St Lucian professor Eddy Ventose and three other Commonwealth citizens who had sued the Electoral and Boundaries Commission (EBC) for refusing to include their names on the electoral list, have finally registered to vote in the May 24 general election in Barbados.
Chief Electoral Officer Angela Taylor was ordered yesterday by the Trinidad-based Caribbean Court of Justice (CCJ) to ensure that Ventose, the principal applicant in the class action suit, was registered before noon today or risk imprisonment and/or fines.
“All of the litigants in the matter have been registered and have received confirmation that they are on the voters’ list,” attorney Gregory Nicholls, who is part of the legal team representing the litigants, told Barbados TODAY this afternoon.
Nicholls said since the lawsuit was filed, a number of Commonwealth citizens had contacted the legal team advising that they had registered but their names did not appear on the voters’ list, adding that he was not certain about their fate.
“It doesn’t appear as though that the other Commonwealth citizens who would have registered during the special registration period have been put on the list. So that I am not certain what would be the issue or how the issue would be resolved tomorrow, because once the list is published, they are not going to be able to vote. The electoral department would therefore have to explain why people who have applied during the special registration period and who otherwise qualified were not put on the list,” he added.
The attorney said this case had no implications for Barbadians and other Commonwealth citizens living in other Commonwealth countries since “Barbadians all over the world who are in other Commonwealth countries vote ordinarily without any hiccup at all”.
“It seem that the electoral department was being advised by people who are ignorant as to the basis for which the Commonwealth as a grouping of nations gave that right to each others’ citizens who are resident for a qualifying period of time in another country of the Commonwealth,” Nicholls pointed out.
The legal counsel said it was as a result of that ignorance that the EBC had taken the law into its own hands and decided not to register citizens from other Commonwealth countries.
“That is really, really regrettable because . . . I can tell you, I registered when I was in Trinidad and Tobago as a student. I know a lot of students who are currently in the UK and Canada since we started this case who indicated that the mere fact that they are studying overseas in a Commonwealth country, allowed them to register in Canada and the UK, and that has always been the case,” he stressed.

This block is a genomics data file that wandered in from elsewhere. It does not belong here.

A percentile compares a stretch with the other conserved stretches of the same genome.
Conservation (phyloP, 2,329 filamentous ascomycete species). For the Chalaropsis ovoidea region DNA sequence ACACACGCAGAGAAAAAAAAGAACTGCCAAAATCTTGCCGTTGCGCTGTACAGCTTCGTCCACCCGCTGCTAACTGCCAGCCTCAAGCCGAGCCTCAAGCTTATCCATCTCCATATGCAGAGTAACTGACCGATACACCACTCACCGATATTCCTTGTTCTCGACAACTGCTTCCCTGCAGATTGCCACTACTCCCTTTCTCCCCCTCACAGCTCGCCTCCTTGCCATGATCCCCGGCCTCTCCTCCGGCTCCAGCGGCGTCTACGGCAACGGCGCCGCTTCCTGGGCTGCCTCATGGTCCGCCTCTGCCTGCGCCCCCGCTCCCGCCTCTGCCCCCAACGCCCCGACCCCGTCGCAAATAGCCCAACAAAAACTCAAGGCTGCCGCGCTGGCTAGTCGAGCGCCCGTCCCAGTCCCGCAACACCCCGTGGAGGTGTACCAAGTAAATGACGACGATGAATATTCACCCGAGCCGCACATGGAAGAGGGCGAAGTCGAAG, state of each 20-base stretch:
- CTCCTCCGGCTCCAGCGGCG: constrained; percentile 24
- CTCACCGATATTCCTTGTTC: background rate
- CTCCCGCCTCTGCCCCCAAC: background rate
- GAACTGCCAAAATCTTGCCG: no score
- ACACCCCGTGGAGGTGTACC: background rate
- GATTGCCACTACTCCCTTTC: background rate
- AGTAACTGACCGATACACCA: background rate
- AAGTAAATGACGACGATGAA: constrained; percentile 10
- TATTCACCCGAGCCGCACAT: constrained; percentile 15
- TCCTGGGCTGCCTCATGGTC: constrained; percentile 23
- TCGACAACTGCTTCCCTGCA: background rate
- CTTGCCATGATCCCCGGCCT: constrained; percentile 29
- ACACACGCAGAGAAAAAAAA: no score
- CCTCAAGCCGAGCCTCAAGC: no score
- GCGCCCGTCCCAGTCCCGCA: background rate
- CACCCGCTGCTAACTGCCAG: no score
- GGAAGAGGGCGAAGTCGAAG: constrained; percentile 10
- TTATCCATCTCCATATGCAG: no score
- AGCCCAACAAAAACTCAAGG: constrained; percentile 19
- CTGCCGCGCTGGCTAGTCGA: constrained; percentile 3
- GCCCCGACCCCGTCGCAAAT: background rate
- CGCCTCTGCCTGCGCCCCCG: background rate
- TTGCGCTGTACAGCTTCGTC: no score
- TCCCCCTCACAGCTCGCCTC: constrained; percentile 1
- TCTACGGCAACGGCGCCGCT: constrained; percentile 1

In handing down its judgment yesterday, the CCJ declared in the ruling read by President Sir Dennis Byron, that it was satisfied the legal and regulatory conditions for Ventose’s registration had been met.
Ventose had stated that he was qualified and entitled to be registered to vote, but his registration was consistently refused.
The Court of Appeal here had, on Tuesday May 8, 2018, ruled that the professor of administrative law at the Cave Hill campus of the University of the West Indies was qualified to be registered to vote.
However, it stopped short of compelling the EBC to place him on the register of voters, instead giving the Chief Electoral Officer 24 hours to make a determination on his application.
When the EBC again failed to register Ventose, he took the matter to the CCJ, which said its decision should also resolve the matter for other Commonwealth citizens resident in Barbados for the relevant qualifying period, who are also claiming a right to be registered as voters under the Barbados law.
“The longstanding policy of the Electoral and Boundaries Commission in relation to Commonwealth citizens to register as electors only those persons who are Barbadian citizens, permanent residents or holders of immigrant status is unlawful and ultra vires,” Sir Byron declared in the judgment.
It was in February that Chief Justice Sir Marston Gibson ruled that Commonwealth citizens who meet the requirements under the Representation of the People Act had a right to vote here.
He had said that any decision to exclude the four Commonwealth citizens would be in violation of the Act, which does not make it mandatory for the applicants to be permanent residents, immigrants or citizens of Barbados in order to vote.
“Only the Parliament of Barbados has the power to insert those conditions,” Sir Marston said then, while explaining that the only requirements needed for a Commonwealth citizen to vote in Barbados was for that person to be a resident here for three years, and living in the constituency in which they are desirous of voting for three months.”
When contacted Brian Barrow, who is an attorney and an EBC commissioner, said he had no comment to make on the CCJ ruling.